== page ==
Living with Hearing Loss

Living with a hearing loss is a constant, never-ending challenge. Learning to live with a hearing loss takes time and it requires effort and persistence. Hearing aids help, but are not a complete cure for hearing loss.

Hearing loss doesn’t just affect you, it affects your family, friends, colleagues at work and just about anyone you communicate with. Hearing allows us to communicate and gives us access to and awareness of our environment. Hearing keeps us connected to our loved ones and to our everyday world.

You don’t have to face hearing loss alone. To receive support and assistance, you can join CHHA and one of its branches/chapters to tap into a full range of information and resources that can help you live your life to its fullest, despite your hearing loss.

  1. Ask the person with hearing loss what you can do to make communication easier and more effective.
  2. Get the person’s attention before beginning to speak. It’s difficult for someone with hearing loss to catch up when tuning in halfway through the first sentence.
  3. Ensure the light is on your face and not behind you.
  4. Speak clearly and at a normal or even slightly slower pace.
  5. Move closer to the person, if necessary.
  6. Facial expressions should match your words, helpful when the listener cannot hear your tone of voice.
  7. Do not shout or over-emphasize your words as this distorts speech and makes speechreading difficult.
  8. Maintain eye contact, minimize head and body movement, don’t cover your mouth with hands or other objects, and refrain from chewing gum and smoking. For some people with hearing loss, moustaches and beards make speechreading more difficult.
  9. Be aware of and eliminate, if possible, sources of background noise that may interfere with good communication (I.e. turn down the music or turn off the TV).
  10. Writing down key phrases and words may be helpful, especially when changing the conversation topic.
  11. Patience and flexibility are important keys to interacting with people with hearing loss, especially those with no usable hearing and who do not use sign language to communicate.
  12. Use technology with readable text such as hand-written notes, computers, e-mail, text messaging, real time captioning in meetings and TTY phones.

Going to a hearing healthcare provider to identify or treat a hearing loss can be and is often a difficult situation. Some individuals may find the situation disorienting and/or may feel out of control due to their inability to comprehend what the hearing healthcare provider is saying.

Before the visit

Make it clear to your companion that they are there to help you understand. They are not there to ask or answer questions on your behalf. Perhaps they could bring pen and paper and write down the hearing healthcare provider’s questions or answers that you have difficulty understanding.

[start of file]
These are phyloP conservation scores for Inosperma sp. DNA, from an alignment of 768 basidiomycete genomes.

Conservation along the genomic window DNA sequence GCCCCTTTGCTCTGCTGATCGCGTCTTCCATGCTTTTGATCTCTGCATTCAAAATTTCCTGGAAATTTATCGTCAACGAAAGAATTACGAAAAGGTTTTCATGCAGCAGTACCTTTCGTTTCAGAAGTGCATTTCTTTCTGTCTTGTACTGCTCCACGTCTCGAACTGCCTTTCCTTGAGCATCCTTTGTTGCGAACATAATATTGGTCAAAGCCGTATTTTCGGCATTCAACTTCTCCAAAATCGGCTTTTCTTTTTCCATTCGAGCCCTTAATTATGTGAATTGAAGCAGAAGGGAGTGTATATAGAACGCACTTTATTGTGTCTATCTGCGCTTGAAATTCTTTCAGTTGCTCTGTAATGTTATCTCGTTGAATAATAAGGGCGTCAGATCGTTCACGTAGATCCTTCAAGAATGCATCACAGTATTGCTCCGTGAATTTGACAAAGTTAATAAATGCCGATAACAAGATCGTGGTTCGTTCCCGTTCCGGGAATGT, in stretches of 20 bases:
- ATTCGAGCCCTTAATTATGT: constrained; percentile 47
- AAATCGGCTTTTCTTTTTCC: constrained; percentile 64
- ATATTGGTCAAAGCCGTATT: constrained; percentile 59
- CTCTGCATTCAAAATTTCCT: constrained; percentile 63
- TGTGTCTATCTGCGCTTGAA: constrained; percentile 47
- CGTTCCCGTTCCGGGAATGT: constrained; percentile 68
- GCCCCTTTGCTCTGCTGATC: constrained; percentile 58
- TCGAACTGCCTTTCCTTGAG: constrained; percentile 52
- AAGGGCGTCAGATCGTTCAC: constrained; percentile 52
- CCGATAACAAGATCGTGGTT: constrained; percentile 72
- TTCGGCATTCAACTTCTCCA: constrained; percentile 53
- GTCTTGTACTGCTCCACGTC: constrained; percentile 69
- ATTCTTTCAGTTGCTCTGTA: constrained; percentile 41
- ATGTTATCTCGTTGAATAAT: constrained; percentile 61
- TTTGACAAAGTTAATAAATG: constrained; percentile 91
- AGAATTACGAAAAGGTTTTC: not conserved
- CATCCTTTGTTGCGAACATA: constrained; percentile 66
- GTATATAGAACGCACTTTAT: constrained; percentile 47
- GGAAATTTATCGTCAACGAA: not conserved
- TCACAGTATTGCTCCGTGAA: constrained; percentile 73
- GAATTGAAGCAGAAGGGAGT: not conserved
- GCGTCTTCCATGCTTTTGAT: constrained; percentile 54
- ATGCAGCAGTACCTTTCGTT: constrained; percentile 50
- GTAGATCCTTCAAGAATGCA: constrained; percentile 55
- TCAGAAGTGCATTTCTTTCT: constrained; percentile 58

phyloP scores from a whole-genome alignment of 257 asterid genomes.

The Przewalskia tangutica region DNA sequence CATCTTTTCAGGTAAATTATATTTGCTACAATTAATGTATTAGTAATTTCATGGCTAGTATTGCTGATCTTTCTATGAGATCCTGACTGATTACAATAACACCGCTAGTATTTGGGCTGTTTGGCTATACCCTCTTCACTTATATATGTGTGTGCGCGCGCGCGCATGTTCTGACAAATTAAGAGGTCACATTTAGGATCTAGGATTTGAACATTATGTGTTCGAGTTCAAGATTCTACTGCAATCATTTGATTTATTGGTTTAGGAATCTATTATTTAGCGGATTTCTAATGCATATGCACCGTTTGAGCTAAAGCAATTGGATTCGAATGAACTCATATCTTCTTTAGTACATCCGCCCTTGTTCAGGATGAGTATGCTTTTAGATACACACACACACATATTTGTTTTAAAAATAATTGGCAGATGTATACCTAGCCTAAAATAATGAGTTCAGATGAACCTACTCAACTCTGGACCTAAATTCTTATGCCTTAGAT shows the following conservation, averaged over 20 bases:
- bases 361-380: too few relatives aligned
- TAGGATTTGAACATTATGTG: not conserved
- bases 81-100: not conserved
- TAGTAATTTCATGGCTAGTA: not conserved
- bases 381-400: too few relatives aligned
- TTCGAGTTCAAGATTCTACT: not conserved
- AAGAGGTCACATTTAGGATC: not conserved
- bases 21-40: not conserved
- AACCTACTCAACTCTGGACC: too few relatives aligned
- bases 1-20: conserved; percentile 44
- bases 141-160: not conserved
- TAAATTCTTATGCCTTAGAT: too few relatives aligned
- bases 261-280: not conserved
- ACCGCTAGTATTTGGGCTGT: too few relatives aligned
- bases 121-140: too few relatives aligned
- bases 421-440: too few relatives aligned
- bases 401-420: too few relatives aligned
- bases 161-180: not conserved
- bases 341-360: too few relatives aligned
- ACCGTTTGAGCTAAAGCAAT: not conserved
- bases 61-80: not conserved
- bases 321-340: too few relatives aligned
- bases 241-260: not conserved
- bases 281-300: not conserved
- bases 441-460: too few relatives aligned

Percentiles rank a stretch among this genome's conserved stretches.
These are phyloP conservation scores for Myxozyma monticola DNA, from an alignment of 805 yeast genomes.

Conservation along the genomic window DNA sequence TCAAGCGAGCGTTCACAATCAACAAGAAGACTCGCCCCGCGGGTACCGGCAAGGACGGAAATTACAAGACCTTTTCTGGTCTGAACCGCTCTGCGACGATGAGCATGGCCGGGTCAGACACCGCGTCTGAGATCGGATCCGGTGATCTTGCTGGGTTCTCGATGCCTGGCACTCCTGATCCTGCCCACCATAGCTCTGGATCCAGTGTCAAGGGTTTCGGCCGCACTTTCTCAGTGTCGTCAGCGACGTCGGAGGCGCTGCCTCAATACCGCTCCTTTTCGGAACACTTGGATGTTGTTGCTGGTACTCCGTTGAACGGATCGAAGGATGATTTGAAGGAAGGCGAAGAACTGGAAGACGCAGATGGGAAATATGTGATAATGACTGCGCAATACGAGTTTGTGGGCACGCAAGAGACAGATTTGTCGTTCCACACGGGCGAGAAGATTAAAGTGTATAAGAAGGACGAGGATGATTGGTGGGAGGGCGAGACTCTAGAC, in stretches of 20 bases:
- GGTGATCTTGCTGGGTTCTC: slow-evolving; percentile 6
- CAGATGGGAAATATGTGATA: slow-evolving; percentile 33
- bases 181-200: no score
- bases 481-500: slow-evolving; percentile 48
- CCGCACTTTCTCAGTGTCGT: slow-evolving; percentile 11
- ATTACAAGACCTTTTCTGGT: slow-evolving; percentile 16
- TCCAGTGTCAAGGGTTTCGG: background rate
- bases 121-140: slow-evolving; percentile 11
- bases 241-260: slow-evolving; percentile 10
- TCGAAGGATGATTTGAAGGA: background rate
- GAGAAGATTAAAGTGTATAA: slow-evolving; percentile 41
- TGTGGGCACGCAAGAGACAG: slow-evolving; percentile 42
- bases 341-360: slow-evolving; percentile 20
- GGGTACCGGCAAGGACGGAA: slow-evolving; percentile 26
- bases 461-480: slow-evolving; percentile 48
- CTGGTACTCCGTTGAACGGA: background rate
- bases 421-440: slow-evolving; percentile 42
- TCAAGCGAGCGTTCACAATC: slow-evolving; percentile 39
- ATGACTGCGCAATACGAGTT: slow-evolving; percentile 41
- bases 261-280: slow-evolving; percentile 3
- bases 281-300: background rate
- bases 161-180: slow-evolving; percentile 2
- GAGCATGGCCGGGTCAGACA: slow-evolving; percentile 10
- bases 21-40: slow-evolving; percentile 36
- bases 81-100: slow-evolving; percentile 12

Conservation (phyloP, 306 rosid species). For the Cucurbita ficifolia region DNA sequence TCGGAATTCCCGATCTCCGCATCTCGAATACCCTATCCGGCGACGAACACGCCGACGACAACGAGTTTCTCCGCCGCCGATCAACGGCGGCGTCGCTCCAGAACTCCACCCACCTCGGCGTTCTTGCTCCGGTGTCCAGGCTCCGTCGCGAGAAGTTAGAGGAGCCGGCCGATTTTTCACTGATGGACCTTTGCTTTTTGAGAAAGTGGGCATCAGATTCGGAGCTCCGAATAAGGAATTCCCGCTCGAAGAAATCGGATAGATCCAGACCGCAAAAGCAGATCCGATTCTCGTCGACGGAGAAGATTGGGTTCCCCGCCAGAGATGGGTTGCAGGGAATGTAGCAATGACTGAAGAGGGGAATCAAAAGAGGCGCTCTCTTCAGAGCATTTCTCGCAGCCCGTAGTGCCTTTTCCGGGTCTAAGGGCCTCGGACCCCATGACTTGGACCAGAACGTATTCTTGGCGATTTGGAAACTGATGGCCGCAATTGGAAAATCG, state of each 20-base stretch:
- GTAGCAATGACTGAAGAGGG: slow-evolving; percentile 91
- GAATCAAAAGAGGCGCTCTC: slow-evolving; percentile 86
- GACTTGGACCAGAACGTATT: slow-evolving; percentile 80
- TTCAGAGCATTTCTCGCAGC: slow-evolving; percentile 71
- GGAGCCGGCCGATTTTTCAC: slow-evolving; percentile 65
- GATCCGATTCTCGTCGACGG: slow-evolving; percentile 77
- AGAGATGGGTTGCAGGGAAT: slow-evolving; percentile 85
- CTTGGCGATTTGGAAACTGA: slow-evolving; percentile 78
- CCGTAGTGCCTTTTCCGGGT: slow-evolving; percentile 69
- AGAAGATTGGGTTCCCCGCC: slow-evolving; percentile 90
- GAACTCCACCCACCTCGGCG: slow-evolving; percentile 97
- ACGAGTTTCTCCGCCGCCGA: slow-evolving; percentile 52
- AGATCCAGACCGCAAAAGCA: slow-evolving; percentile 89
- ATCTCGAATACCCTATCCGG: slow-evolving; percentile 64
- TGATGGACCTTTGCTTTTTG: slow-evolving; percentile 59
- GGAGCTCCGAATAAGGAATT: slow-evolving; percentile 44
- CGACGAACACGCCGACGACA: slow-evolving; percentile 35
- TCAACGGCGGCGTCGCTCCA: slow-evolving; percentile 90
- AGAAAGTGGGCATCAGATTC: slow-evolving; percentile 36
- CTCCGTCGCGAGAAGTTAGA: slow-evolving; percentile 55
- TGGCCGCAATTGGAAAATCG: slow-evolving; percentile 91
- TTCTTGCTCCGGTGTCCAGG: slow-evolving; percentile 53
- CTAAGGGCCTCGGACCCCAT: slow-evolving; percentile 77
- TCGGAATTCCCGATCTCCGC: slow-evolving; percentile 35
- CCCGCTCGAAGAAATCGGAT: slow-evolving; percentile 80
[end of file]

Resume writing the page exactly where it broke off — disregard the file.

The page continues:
Get ready

Make a list of questions to ask your hearing healthcare provider, such as:

  • What is my diagnosis?
  • What caused the hearing loss?
  • Now that I have hearing loss, is there anything I should/can do to prevent further loss?
  • How do you recommend treating the hearing loss?
  • Will medications be necessary? If so, what are they and are there any side effects?
  • Is surgery possible in the future? What are its implications and possible side effects?
  • What are the risks if I do NOT take the treatment you recommend? Could my hearing get worse?
  • What should I do next to maximize the residual hearing?
  • Will changes in my/our lifestyle be necessary?
  • How often will I/we be required to see you?
  • Whom should I call in your office if I have more questions?
  • Do you have an email address I can use to contact you since I have difficulty on the telephone?
  • Ask your hearing healthcare provider to give or send you a letter and documents informing you of the diagnosis, the type of hearing loss, the cause of the hearing loss, information about any recommended medical procedure, and aural rehabilitation services available in the community.

During the appointment, the hearing healthcare provider must…

  • Provide an assistive listening device available for their patients? (A Pocket Talker is the common device used to help patients in the interview)
  • Make sure he has your attention before he starts speaking
  • Speak directly to you; speak in a moderate rhythm; try not to change the subject suddenly and rephrase if you have not understood
  • Use plain language and not waffle; avoid jargon and unfamiliar abbreviations or acronyms
  • Check that you understand what he is saying; be patient and take the time to communicate properly
  • Keep a pen and paper handy in case he needs to write anything down
  • Augment communication with diagrams and other visual aids

The hearing healthcare provider should…

  • Explain what tests were done in terms you can understand
  • Explain the severity of the hearing loss
  • Explain the diagnosis in terms you can understand
  • Provide you with a written copy of the diagnosis and audiogram
  • Give you an adequate amount of time to answer your questions and concerns
  • Thoroughly explain any possible medical treatment or side effects
  • Refer you to an audiologist or hearing aid dispenser/hearing instrument practitioner for hearing aid selection, fitting, and aural rehabilitation if the hearing loss is severe enough to require amplification.

REMEMBER

It’s your hearing loss, your diagnosis and your doctor. It’s easy to give up control and very hard to take it back once the conversation has gone on for some length.